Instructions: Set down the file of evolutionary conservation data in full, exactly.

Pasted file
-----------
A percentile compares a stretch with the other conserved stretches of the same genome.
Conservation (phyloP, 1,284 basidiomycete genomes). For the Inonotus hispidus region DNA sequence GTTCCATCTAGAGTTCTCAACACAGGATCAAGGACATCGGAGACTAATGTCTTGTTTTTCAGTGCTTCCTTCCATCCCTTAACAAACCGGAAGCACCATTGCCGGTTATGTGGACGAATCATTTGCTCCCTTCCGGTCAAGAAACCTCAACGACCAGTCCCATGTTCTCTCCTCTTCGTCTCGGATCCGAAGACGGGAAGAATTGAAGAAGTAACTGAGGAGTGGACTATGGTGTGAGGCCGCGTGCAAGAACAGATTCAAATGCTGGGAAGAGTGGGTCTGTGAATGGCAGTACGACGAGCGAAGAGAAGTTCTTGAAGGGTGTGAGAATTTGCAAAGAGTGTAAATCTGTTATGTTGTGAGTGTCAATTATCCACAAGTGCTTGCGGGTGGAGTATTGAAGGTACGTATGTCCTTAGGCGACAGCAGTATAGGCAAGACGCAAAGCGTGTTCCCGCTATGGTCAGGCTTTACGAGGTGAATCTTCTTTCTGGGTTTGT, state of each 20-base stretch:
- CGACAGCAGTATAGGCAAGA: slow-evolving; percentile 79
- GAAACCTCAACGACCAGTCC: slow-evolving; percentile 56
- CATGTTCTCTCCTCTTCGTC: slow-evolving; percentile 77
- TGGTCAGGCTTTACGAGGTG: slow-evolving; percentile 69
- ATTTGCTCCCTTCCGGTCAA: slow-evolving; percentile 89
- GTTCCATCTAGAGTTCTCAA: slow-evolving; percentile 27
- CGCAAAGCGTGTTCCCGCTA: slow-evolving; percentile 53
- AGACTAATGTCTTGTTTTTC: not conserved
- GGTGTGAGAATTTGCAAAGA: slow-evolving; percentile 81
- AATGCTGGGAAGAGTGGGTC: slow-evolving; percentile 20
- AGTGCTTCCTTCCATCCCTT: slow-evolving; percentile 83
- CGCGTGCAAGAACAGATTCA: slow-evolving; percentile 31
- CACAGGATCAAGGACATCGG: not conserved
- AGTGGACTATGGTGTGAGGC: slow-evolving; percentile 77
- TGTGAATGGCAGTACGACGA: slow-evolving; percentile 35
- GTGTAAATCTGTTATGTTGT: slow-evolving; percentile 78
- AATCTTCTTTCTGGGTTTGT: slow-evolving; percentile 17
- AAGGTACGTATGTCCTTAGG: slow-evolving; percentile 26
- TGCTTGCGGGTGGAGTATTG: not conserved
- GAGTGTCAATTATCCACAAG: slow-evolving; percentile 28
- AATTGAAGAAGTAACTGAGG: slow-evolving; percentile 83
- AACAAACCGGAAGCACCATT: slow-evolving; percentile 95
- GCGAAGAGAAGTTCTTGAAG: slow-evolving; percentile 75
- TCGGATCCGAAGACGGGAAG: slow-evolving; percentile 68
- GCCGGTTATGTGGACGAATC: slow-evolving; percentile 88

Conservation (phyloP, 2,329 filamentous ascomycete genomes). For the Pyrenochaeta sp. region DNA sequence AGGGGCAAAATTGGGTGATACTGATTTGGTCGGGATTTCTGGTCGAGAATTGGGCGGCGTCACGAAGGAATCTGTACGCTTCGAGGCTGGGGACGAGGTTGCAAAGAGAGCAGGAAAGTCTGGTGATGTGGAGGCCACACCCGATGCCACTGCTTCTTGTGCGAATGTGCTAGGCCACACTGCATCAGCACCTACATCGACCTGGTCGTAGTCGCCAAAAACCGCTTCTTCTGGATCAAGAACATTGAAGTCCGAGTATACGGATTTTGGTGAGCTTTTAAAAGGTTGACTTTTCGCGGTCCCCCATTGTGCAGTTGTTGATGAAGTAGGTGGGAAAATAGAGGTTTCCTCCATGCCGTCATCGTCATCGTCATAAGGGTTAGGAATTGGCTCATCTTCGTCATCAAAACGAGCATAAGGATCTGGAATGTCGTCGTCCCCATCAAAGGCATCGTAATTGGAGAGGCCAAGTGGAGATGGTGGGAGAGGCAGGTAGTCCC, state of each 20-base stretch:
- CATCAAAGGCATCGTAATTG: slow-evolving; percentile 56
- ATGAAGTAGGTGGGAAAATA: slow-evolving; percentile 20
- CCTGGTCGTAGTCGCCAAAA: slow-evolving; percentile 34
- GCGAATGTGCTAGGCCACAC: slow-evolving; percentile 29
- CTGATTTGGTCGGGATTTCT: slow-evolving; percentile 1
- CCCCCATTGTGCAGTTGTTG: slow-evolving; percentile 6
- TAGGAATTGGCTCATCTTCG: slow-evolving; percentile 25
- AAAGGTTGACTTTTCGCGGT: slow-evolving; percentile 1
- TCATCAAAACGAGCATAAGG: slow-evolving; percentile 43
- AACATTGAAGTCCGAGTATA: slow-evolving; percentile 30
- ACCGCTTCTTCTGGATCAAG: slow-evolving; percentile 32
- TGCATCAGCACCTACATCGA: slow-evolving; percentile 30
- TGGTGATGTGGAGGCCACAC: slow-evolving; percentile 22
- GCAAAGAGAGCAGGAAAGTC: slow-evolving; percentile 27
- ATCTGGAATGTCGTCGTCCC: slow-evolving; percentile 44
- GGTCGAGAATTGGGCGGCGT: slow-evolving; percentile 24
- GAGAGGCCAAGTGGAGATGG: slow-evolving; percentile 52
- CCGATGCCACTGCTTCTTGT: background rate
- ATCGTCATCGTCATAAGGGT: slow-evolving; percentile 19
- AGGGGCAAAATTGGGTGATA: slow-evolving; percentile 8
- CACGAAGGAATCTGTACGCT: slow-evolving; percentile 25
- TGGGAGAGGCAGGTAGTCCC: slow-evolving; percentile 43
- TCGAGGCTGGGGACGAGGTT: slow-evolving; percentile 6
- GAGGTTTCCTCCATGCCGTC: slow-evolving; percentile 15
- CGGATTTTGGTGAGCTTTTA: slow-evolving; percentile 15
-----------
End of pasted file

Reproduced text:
A percentile compares a stretch with the other conserved stretches of the same genome.
Conservation (phyloP, 1,284 basidiomycete genomes). For the Inonotus hispidus region DNA sequence GTTCCATCTAGAGTTCTCAACACAGGATCAAGGACATCGGAGACTAATGTCTTGTTTTTCAGTGCTTCCTTCCATCCCTTAACAAACCGGAAGCACCATTGCCGGTTATGTGGACGAATCATTTGCTCCCTTCCGGTCAAGAAACCTCAACGACCAGTCCCATGTTCTCTCCTCTTCGTCTCGGATCCGAAGACGGGAAGAATTGAAGAAGTAACTGAGGAGTGGACTATGGTGTGAGGCCGCGTGCAAGAACAGATTCAAATGCTGGGAAGAGTGGGTCTGTGAATGGCAGTACGACGAGCGAAGAGAAGTTCTTGAAGGGTGTGAGAATTTGCAAAGAGTGTAAATCTGTTATGTTGTGAGTGTCAATTATCCACAAGTGCTTGCGGGTGGAGTATTGAAGGTACGTATGTCCTTAGGCGACAGCAGTATAGGCAAGACGCAAAGCGTGTTCCCGCTATGGTCAGGCTTTACGAGGTGAATCTTCTTTCTGGGTTTGT, state of each 20-base stretch:
- CGACAGCAGTATAGGCAAGA: slow-evolving; percentile 79
- GAAACCTCAACGACCAGTCC: slow-evolving; percentile 56
- CATGTTCTCTCCTCTTCGTC: slow-evolving; percentile 77
- TGGTCAGGCTTTACGAGGTG: slow-evolving; percentile 69
- ATTTGCTCCCTTCCGGTCAA: slow-evolving; percentile 89
- GTTCCATCTAGAGTTCTCAA: slow-evolving; percentile 27
- CGCAAAGCGTGTTCCCGCTA: slow-evolving; percentile 53
- AGACTAATGTCTTGTTTTTC: not conserved
- GGTGTGAGAATTTGCAAAGA: slow-evolving; percentile 81
- AATGCTGGGAAGAGTGGGTC: slow-evolving; percentile 20
- AGTGCTTCCTTCCATCCCTT: slow-evolving; percentile 83
- CGCGTGCAAGAACAGATTCA: slow-evolving; percentile 31
- CACAGGATCAAGGACATCGG: not conserved
- AGTGGACTATGGTGTGAGGC: slow-evolving; percentile 77
- TGTGAATGGCAGTACGACGA: slow-evolving; percentile 35
- GTGTAAATCTGTTATGTTGT: slow-evolving; percentile 78
- AATCTTCTTTCTGGGTTTGT: slow-evolving; percentile 17
- AAGGTACGTATGTCCTTAGG: slow-evolving; percentile 26
- TGCTTGCGGGTGGAGTATTG: not conserved
- GAGTGTCAATTATCCACAAG: slow-evolving; percentile 28
- AATTGAAGAAGTAACTGAGG: slow-evolving; percentile 83
- AACAAACCGGAAGCACCATT: slow-evolving; percentile 95
- GCGAAGAGAAGTTCTTGAAG: slow-evolving; percentile 75
- TCGGATCCGAAGACGGGAAG: slow-evolving; percentile 68
- GCCGGTTATGTGGACGAATC: slow-evolving; percentile 88

Conservation (phyloP, 2,329 filamentous ascomycete genomes). For the Pyrenochaeta sp. region DNA sequence AGGGGCAAAATTGGGTGATACTGATTTGGTCGGGATTTCTGGTCGAGAATTGGGCGGCGTCACGAAGGAATCTGTACGCTTCGAGGCTGGGGACGAGGTTGCAAAGAGAGCAGGAAAGTCTGGTGATGTGGAGGCCACACCCGATGCCACTGCTTCTTGTGCGAATGTGCTAGGCCACACTGCATCAGCACCTACATCGACCTGGTCGTAGTCGCCAAAAACCGCTTCTTCTGGATCAAGAACATTGAAGTCCGAGTATACGGATTTTGGTGAGCTTTTAAAAGGTTGACTTTTCGCGGTCCCCCATTGTGCAGTTGTTGATGAAGTAGGTGGGAAAATAGAGGTTTCCTCCATGCCGTCATCGTCATCGTCATAAGGGTTAGGAATTGGCTCATCTTCGTCATCAAAACGAGCATAAGGATCTGGAATGTCGTCGTCCCCATCAAAGGCATCGTAATTGGAGAGGCCAAGTGGAGATGGTGGGAGAGGCAGGTAGTCCC, state of each 20-base stretch:
- CATCAAAGGCATCGTAATTG: slow-evolving; percentile 56
- ATGAAGTAGGTGGGAAAATA: slow-evolving; percentile 20
- CCTGGTCGTAGTCGCCAAAA: slow-evolving; percentile 34
- GCGAATGTGCTAGGCCACAC: slow-evolving; percentile 29
- CTGATTTGGTCGGGATTTCT: slow-evolving; percentile 1
- CCCCCATTGTGCAGTTGTTG: slow-evolving; percentile 6
- TAGGAATTGGCTCATCTTCG: slow-evolving; percentile 25
- AAAGGTTGACTTTTCGCGGT: slow-evolving; percentile 1
- TCATCAAAACGAGCATAAGG: slow-evolving; percentile 43
- AACATTGAAGTCCGAGTATA: slow-evolving; percentile 30
- ACCGCTTCTTCTGGATCAAG: slow-evolving; percentile 32
- TGCATCAGCACCTACATCGA: slow-evolving; percentile 30
- TGGTGATGTGGAGGCCACAC: slow-evolving; percentile 22
- GCAAAGAGAGCAGGAAAGTC: slow-evolving; percentile 27
- ATCTGGAATGTCGTCGTCCC: slow-evolving; percentile 44
- GGTCGAGAATTGGGCGGCGT: slow-evolving; percentile 24
- GAGAGGCCAAGTGGAGATGG: slow-evolving; percentile 52
- CCGATGCCACTGCTTCTTGT: background rate
- ATCGTCATCGTCATAAGGGT: slow-evolving; percentile 19
- AGGGGCAAAATTGGGTGATA: slow-evolving; percentile 8
- CACGAAGGAATCTGTACGCT: slow-evolving; percentile 25
- TGGGAGAGGCAGGTAGTCCC: slow-evolving; percentile 43
- TCGAGGCTGGGGACGAGGTT: slow-evolving; percentile 6
- GAGGTTTCCTCCATGCCGTC: slow-evolving; percentile 15
- CGGATTTTGGTGAGCTTTTA: slow-evolving; percentile 15